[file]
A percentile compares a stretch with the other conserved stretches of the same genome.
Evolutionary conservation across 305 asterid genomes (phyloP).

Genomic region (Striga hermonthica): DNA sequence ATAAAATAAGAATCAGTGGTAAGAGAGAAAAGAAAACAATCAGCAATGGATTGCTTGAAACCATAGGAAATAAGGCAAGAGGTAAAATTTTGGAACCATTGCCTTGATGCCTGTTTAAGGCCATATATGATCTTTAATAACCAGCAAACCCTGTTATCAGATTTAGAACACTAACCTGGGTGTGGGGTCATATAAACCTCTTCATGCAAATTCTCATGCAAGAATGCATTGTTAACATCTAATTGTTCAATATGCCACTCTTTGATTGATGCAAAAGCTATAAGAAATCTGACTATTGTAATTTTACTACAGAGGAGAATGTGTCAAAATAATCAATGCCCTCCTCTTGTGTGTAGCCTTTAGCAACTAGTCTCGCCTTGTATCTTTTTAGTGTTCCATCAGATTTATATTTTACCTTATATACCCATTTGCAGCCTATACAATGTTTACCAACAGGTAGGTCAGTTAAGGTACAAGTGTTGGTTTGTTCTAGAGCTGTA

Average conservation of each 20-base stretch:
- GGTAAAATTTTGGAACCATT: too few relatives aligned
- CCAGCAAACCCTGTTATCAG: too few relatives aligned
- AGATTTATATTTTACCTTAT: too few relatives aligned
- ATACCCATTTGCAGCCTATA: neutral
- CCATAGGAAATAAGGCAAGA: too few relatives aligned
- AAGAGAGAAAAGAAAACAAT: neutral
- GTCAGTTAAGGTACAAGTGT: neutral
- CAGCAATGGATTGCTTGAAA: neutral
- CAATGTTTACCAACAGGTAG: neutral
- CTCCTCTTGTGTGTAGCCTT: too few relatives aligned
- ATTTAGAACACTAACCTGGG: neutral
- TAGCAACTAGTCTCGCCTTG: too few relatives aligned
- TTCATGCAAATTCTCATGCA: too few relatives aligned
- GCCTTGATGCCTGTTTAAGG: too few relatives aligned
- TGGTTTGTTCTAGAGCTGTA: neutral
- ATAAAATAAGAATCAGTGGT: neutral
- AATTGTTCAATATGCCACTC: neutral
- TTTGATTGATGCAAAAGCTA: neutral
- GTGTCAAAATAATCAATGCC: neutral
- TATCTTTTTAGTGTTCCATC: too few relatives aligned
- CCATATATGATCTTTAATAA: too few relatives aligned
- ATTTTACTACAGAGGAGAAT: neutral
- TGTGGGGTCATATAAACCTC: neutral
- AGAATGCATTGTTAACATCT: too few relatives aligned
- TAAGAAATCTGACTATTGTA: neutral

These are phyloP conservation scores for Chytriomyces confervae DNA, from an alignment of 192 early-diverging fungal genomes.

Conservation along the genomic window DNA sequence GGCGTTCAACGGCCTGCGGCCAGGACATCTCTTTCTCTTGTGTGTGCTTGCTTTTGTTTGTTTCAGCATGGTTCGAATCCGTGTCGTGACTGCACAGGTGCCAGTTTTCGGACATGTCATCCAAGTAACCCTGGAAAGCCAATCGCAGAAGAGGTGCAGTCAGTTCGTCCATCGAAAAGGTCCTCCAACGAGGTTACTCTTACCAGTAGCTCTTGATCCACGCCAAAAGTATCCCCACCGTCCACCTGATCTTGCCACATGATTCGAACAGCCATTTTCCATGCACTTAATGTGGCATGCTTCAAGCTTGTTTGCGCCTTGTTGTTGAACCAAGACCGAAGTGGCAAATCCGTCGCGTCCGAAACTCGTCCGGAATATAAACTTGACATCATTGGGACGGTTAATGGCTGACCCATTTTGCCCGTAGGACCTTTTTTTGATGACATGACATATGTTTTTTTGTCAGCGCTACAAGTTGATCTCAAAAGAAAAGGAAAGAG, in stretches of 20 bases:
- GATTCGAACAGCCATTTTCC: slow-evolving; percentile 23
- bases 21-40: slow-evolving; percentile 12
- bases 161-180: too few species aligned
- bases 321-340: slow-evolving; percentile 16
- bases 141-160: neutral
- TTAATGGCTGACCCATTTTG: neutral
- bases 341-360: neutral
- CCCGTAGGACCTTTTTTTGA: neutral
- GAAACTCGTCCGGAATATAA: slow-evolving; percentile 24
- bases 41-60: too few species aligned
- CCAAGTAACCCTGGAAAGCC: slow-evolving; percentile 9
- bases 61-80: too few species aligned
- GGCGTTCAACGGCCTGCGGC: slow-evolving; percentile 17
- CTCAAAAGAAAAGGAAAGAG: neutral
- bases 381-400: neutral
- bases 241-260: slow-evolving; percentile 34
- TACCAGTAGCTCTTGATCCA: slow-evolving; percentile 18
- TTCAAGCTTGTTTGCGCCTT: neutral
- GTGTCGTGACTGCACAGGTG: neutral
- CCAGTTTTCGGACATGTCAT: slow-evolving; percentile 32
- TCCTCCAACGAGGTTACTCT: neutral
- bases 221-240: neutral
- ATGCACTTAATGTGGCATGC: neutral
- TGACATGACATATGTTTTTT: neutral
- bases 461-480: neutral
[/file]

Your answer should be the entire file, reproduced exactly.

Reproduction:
A percentile compares a stretch with the other conserved stretches of the same genome.
Evolutionary conservation across 305 asterid genomes (phyloP).

Genomic region (Striga hermonthica): DNA sequence ATAAAATAAGAATCAGTGGTAAGAGAGAAAAGAAAACAATCAGCAATGGATTGCTTGAAACCATAGGAAATAAGGCAAGAGGTAAAATTTTGGAACCATTGCCTTGATGCCTGTTTAAGGCCATATATGATCTTTAATAACCAGCAAACCCTGTTATCAGATTTAGAACACTAACCTGGGTGTGGGGTCATATAAACCTCTTCATGCAAATTCTCATGCAAGAATGCATTGTTAACATCTAATTGTTCAATATGCCACTCTTTGATTGATGCAAAAGCTATAAGAAATCTGACTATTGTAATTTTACTACAGAGGAGAATGTGTCAAAATAATCAATGCCCTCCTCTTGTGTGTAGCCTTTAGCAACTAGTCTCGCCTTGTATCTTTTTAGTGTTCCATCAGATTTATATTTTACCTTATATACCCATTTGCAGCCTATACAATGTTTACCAACAGGTAGGTCAGTTAAGGTACAAGTGTTGGTTTGTTCTAGAGCTGTA

Average conservation of each 20-base stretch:
- GGTAAAATTTTGGAACCATT: too few relatives aligned
- CCAGCAAACCCTGTTATCAG: too few relatives aligned
- AGATTTATATTTTACCTTAT: too few relatives aligned
- ATACCCATTTGCAGCCTATA: neutral
- CCATAGGAAATAAGGCAAGA: too few relatives aligned
- AAGAGAGAAAAGAAAACAAT: neutral
- GTCAGTTAAGGTACAAGTGT: neutral
- CAGCAATGGATTGCTTGAAA: neutral
- CAATGTTTACCAACAGGTAG: neutral
- CTCCTCTTGTGTGTAGCCTT: too few relatives aligned
- ATTTAGAACACTAACCTGGG: neutral
- TAGCAACTAGTCTCGCCTTG: too few relatives aligned
- TTCATGCAAATTCTCATGCA: too few relatives aligned
- GCCTTGATGCCTGTTTAAGG: too few relatives aligned
- TGGTTTGTTCTAGAGCTGTA: neutral
- ATAAAATAAGAATCAGTGGT: neutral
- AATTGTTCAATATGCCACTC: neutral
- TTTGATTGATGCAAAAGCTA: neutral
- GTGTCAAAATAATCAATGCC: neutral
- TATCTTTTTAGTGTTCCATC: too few relatives aligned
- CCATATATGATCTTTAATAA: too few relatives aligned
- ATTTTACTACAGAGGAGAAT: neutral
- TGTGGGGTCATATAAACCTC: neutral
- AGAATGCATTGTTAACATCT: too few relatives aligned
- TAAGAAATCTGACTATTGTA: neutral

These are phyloP conservation scores for Chytriomyces confervae DNA, from an alignment of 192 early-diverging fungal genomes.

Conservation along the genomic window DNA sequence GGCGTTCAACGGCCTGCGGCCAGGACATCTCTTTCTCTTGTGTGTGCTTGCTTTTGTTTGTTTCAGCATGGTTCGAATCCGTGTCGTGACTGCACAGGTGCCAGTTTTCGGACATGTCATCCAAGTAACCCTGGAAAGCCAATCGCAGAAGAGGTGCAGTCAGTTCGTCCATCGAAAAGGTCCTCCAACGAGGTTACTCTTACCAGTAGCTCTTGATCCACGCCAAAAGTATCCCCACCGTCCACCTGATCTTGCCACATGATTCGAACAGCCATTTTCCATGCACTTAATGTGGCATGCTTCAAGCTTGTTTGCGCCTTGTTGTTGAACCAAGACCGAAGTGGCAAATCCGTCGCGTCCGAAACTCGTCCGGAATATAAACTTGACATCATTGGGACGGTTAATGGCTGACCCATTTTGCCCGTAGGACCTTTTTTTGATGACATGACATATGTTTTTTTGTCAGCGCTACAAGTTGATCTCAAAAGAAAAGGAAAGAG, in stretches of 20 bases:
- GATTCGAACAGCCATTTTCC: slow-evolving; percentile 23
- bases 21-40: slow-evolving; percentile 12
- bases 161-180: too few species aligned
- bases 321-340: slow-evolving; percentile 16
- bases 141-160: neutral
- TTAATGGCTGACCCATTTTG: neutral
- bases 341-360: neutral
- CCCGTAGGACCTTTTTTTGA: neutral
- GAAACTCGTCCGGAATATAA: slow-evolving; percentile 24
- bases 41-60: too few species aligned
- CCAAGTAACCCTGGAAAGCC: slow-evolving; percentile 9
- bases 61-80: too few species aligned
- GGCGTTCAACGGCCTGCGGC: slow-evolving; percentile 17
- CTCAAAAGAAAAGGAAAGAG: neutral
- bases 381-400: neutral
- bases 241-260: slow-evolving; percentile 34
- TACCAGTAGCTCTTGATCCA: slow-evolving; percentile 18
- TTCAAGCTTGTTTGCGCCTT: neutral
- GTGTCGTGACTGCACAGGTG: neutral
- CCAGTTTTCGGACATGTCAT: slow-evolving; percentile 32
- TCCTCCAACGAGGTTACTCT: neutral
- bases 221-240: neutral
- ATGCACTTAATGTGGCATGC: neutral
- TGACATGACATATGTTTTTT: neutral
- bases 461-480: neutral